November has been a busy teaching month and so I decided to take the easy route into my exploration of the literature of 1949 and start with my chosen children’s book, Enid Blyton’s The Rockingdown Mystery. I was apprehensive about re-reading this, the first in what had been, as a child, one of my favourite series. Was I going to destroy all my happy memories of time spent with brother and sister, Roger and Diana, their cousin, Snubby and their wandering friend, Barney, not to mention the mad little dog, Loony and Barney’s monkey Miranda? Well fortunately, no. I suspect that I have spent too long working in the world of Children’s Literature to be in anyway shocked by the all too transparent snobbery and sexism that was the norm in the novels of the period. I don’t like it, I wouldn’t give the book to a child today, but I can accept it as a product of its time and consequently read the book simply for the plot and enjoyed a thoroughly nostalgic Sunday afternoon. (It strikes me now that I was remiss. I should have combined it with a suitable decorous afternoon tea. Miss Pepper would have approved.).
Miss Pepper is the old family retainer charged with looking after Roger, Diana and the orphaned Snubby when Roger and Diana’s parents have to go to America during the summer holidays. Ensconced in the lodge belonging to a deserted manor house, the children look forward to long days amusing themselves in the local countryside only to have their hopes dashed when Miss Pepper tells them that they are to have tutoring every morning in order to catch up with school work missed during a prolonged illness. Worse news follows when the tutor they know is unable to come and Miss Pepper has to employ a stranger, Mr King. All is not lost, however, because as they wait for Mr King to arrive, they meet up with Barney, a wandering teenager, moving from fair to circus to whatever job he can pick up as he searches for his missing actor father. Barney is not only a figure of delightful mystery, he is also accompanied by his mischievous little monkey, Miranda; what child, fictional or the solitary reader, is not going to fall in love with them both immediately?
As you can no doubt imagine, adventures appear around these children like magic. No sooner have they found their way into the deserted manor house than they discover that it is being used as a base by nefarious wrongdoers who have to be brought to justice. But what is the mysterious Mr King’s role in all this? Is he friend or foe? This becomes a vital question when Miss Pepper is called to the bedside of her ailing sister and the tutor is left in charge of the household.
Well, you won’t be surprised to hear that everything comes out all right in the end, or that it is the monkey, Miranda, who valiantly saves the day. Blyton began the Barney Mysteries after The Secret Seven and The Famous Five were already established and in terms of the social situation she describes there is little to choose between them. We are firmly ensconced in a middle class world which was probably as alien to most of her readers as it was to me. We accepted it, however, as an example of a fictional world we knew initmately because most of us would have learned to read from books inhabited by exactly the same sort of children. In my case it was dear old Dick and Dora, but it could just as easily have been Janet and John or the ubiquitous Peter and Jane (not forgetting Pat the dog). It wasn’t how I lived, it wasn’t even how I wanted to live, but it was how children in books lived; I accepted it and just enjoyed the adventure. I probably even accepted poor old Diana being the one who automatically cleans up after everyone else.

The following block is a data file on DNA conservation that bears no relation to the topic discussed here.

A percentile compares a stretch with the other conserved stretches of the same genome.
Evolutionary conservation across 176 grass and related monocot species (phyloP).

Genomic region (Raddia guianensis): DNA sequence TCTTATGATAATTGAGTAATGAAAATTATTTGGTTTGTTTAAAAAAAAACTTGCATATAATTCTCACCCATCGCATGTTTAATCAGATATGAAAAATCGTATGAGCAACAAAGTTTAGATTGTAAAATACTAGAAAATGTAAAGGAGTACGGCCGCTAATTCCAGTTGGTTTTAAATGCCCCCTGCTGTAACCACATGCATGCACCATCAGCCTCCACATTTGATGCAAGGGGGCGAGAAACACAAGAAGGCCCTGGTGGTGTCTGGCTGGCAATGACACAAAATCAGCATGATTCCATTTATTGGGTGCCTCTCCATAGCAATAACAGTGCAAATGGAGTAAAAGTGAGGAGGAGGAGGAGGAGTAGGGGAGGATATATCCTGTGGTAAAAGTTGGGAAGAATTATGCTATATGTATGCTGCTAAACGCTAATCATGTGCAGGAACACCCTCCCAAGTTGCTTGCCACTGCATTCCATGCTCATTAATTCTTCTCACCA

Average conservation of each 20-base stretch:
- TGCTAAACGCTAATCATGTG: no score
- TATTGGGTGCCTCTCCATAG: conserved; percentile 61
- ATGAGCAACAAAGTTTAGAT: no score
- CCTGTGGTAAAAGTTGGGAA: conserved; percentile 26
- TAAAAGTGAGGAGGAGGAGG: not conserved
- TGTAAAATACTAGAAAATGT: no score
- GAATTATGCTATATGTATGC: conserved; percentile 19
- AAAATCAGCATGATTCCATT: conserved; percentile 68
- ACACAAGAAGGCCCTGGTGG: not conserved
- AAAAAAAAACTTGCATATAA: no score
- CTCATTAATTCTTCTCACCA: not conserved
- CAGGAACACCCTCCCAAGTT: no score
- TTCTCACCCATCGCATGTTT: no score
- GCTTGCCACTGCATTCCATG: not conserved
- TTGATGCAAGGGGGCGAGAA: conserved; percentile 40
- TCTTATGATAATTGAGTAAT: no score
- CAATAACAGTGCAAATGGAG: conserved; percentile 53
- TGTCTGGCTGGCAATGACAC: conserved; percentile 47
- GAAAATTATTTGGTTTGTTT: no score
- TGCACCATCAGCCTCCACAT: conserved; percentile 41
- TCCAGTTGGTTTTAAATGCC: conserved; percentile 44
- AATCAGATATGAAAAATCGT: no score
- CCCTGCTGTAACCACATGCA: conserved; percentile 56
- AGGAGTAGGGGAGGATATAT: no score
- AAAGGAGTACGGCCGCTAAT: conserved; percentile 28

The rooms were in a dreadful state now. It would need a good morning’s work from Diana to get them straight again.
Feminism hadn’t reached inner city Birmingham in the 1950s.
And, I would have enjoyed then, as I did now, all the wonderful descriptions of food. No Blyton story is complete without at least one picnic and Miss Pepper’s saving grace in the eyes of the children is that she knows they like things like sausages and salad and cold meats and potatoes in their jackets and ice cream. Oh that ice cream! One is never enough. They always have at least two and often three. I’m surprised that close to the end of the war there was so much ice cream to go around. Perhaps the rest of the country went without just so that Miss Blyton’s characters could indulge to their hearts’ content.
One thing that did cross my mind as I re-read this story was the dilemma that Barney poses for the writer. The adventures in this series are all rather more dangerous than those encountered by either the Secret Seven or the Famous Five and the introduction of Barney is what allows this to be the case. Nice middle class children could not be put in life threatening situations, but a wandering showman, whose antecedents are questionable to say the least, is a different matter. Bring a Barney into the story and you can widen the scope of the dangers your characters face considerably as long as he is the one actually facing them. However, he has to be a respectable wandering showman and so Blyton makes Barney almost too good to be true, with impeccable manners, a thirst for learning and a desperate desire to read more Shakespeare.
And that was what shocked me most as I re-read a story that I must have last encountered nearly sixty years ago. I had completely forgotten that this was the book that first turned me onto Shakespeare. If Barney was going to read A Midsummer Night’s Dream so was I. If Diana could play Titania, what was to stop me doing the same? When we were offered the chance to see the play at Stratford in my first year at secondary school my name was top of the list. I’ve never stopped going since. The Rockingdown Mystery might be snobbish, sexist and completely fanciful, but I discover that I owe it a debt of gratitude that can never be repaid.